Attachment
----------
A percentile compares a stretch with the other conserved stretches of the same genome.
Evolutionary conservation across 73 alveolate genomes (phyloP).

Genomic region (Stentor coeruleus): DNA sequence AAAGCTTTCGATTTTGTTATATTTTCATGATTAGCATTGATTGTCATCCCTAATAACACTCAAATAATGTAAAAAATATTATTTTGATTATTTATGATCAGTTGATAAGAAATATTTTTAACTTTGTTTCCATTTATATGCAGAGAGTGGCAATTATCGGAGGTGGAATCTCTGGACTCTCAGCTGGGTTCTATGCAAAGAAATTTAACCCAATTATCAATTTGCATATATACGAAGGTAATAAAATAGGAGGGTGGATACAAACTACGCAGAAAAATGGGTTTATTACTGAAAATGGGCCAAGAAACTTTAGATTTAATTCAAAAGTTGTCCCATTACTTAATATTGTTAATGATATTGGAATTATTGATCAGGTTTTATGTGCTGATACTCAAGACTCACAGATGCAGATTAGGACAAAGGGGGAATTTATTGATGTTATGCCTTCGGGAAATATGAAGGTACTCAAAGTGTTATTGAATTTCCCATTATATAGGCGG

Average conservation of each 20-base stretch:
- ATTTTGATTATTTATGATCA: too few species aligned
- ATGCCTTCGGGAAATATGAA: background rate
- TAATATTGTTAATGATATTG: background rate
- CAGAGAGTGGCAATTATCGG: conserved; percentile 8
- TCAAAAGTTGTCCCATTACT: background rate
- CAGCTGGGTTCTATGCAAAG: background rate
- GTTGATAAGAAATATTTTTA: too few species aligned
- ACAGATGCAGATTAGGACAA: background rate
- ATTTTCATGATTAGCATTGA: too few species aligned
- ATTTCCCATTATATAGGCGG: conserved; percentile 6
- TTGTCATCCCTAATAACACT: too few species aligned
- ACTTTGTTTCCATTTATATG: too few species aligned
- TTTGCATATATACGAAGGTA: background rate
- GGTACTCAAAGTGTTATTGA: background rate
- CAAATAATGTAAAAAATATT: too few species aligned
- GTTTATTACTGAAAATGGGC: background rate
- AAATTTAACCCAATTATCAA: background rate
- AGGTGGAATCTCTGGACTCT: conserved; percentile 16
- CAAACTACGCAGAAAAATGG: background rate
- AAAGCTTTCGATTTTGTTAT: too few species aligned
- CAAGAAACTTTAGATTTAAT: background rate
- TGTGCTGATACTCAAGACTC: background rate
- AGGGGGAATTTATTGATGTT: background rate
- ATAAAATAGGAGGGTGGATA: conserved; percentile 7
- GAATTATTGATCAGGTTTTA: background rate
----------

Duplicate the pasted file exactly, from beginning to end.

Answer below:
A percentile compares a stretch with the other conserved stretches of the same genome.
Evolutionary conservation across 73 alveolate genomes (phyloP).

Genomic region (Stentor coeruleus): DNA sequence AAAGCTTTCGATTTTGTTATATTTTCATGATTAGCATTGATTGTCATCCCTAATAACACTCAAATAATGTAAAAAATATTATTTTGATTATTTATGATCAGTTGATAAGAAATATTTTTAACTTTGTTTCCATTTATATGCAGAGAGTGGCAATTATCGGAGGTGGAATCTCTGGACTCTCAGCTGGGTTCTATGCAAAGAAATTTAACCCAATTATCAATTTGCATATATACGAAGGTAATAAAATAGGAGGGTGGATACAAACTACGCAGAAAAATGGGTTTATTACTGAAAATGGGCCAAGAAACTTTAGATTTAATTCAAAAGTTGTCCCATTACTTAATATTGTTAATGATATTGGAATTATTGATCAGGTTTTATGTGCTGATACTCAAGACTCACAGATGCAGATTAGGACAAAGGGGGAATTTATTGATGTTATGCCTTCGGGAAATATGAAGGTACTCAAAGTGTTATTGAATTTCCCATTATATAGGCGG

Average conservation of each 20-base stretch:
- ATTTTGATTATTTATGATCA: too few species aligned
- ATGCCTTCGGGAAATATGAA: background rate
- TAATATTGTTAATGATATTG: background rate
- CAGAGAGTGGCAATTATCGG: conserved; percentile 8
- TCAAAAGTTGTCCCATTACT: background rate
- CAGCTGGGTTCTATGCAAAG: background rate
- GTTGATAAGAAATATTTTTA: too few species aligned
- ACAGATGCAGATTAGGACAA: background rate
- ATTTTCATGATTAGCATTGA: too few species aligned
- ATTTCCCATTATATAGGCGG: conserved; percentile 6
- TTGTCATCCCTAATAACACT: too few species aligned
- ACTTTGTTTCCATTTATATG: too few species aligned
- TTTGCATATATACGAAGGTA: background rate
- GGTACTCAAAGTGTTATTGA: background rate
- CAAATAATGTAAAAAATATT: too few species aligned
- GTTTATTACTGAAAATGGGC: background rate
- AAATTTAACCCAATTATCAA: background rate
- AGGTGGAATCTCTGGACTCT: conserved; percentile 16
- CAAACTACGCAGAAAAATGG: background rate
- AAAGCTTTCGATTTTGTTAT: too few species aligned
- CAAGAAACTTTAGATTTAAT: background rate
- TGTGCTGATACTCAAGACTC: background rate
- AGGGGGAATTTATTGATGTT: background rate
- ATAAAATAGGAGGGTGGATA: conserved; percentile 7
- GAATTATTGATCAGGTTTTA: background rate